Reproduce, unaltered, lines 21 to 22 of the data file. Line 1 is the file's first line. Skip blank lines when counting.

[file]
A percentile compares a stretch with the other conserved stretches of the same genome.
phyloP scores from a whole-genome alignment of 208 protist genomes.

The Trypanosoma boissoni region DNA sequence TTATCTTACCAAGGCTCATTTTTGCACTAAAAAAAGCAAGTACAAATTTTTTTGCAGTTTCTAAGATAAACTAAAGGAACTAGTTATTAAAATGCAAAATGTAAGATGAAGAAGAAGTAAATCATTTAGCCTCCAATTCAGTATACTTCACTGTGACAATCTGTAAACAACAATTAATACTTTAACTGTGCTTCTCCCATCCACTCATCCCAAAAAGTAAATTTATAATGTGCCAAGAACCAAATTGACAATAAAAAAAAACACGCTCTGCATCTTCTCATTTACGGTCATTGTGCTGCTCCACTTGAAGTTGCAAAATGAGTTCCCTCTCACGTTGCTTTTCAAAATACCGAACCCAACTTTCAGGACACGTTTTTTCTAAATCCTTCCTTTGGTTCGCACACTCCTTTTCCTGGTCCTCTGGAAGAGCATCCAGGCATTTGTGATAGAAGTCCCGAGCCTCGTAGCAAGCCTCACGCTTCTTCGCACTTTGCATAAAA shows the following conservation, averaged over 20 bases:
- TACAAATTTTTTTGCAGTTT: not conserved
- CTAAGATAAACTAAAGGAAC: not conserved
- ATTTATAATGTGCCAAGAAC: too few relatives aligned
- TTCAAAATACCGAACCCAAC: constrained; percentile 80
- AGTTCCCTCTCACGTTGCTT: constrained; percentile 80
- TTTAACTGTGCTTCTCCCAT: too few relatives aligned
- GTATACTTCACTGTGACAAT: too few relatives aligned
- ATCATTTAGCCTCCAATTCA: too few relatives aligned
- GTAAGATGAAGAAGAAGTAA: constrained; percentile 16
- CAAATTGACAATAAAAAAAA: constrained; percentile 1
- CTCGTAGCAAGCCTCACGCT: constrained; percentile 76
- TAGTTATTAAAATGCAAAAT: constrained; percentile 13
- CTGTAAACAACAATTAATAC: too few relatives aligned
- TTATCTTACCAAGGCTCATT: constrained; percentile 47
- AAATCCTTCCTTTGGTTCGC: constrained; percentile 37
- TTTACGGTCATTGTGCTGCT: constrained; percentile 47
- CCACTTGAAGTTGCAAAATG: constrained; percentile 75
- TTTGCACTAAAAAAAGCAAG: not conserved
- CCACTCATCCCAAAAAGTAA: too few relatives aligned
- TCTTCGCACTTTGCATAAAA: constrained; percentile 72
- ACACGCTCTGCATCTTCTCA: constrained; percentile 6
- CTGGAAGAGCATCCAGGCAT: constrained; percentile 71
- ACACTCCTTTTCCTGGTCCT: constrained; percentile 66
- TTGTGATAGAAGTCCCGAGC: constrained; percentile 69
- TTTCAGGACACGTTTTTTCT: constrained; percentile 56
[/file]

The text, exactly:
- TTTGCACTAAAAAAAGCAAG: not conserved
- CCACTCATCCCAAAAAGTAA: too few relatives aligned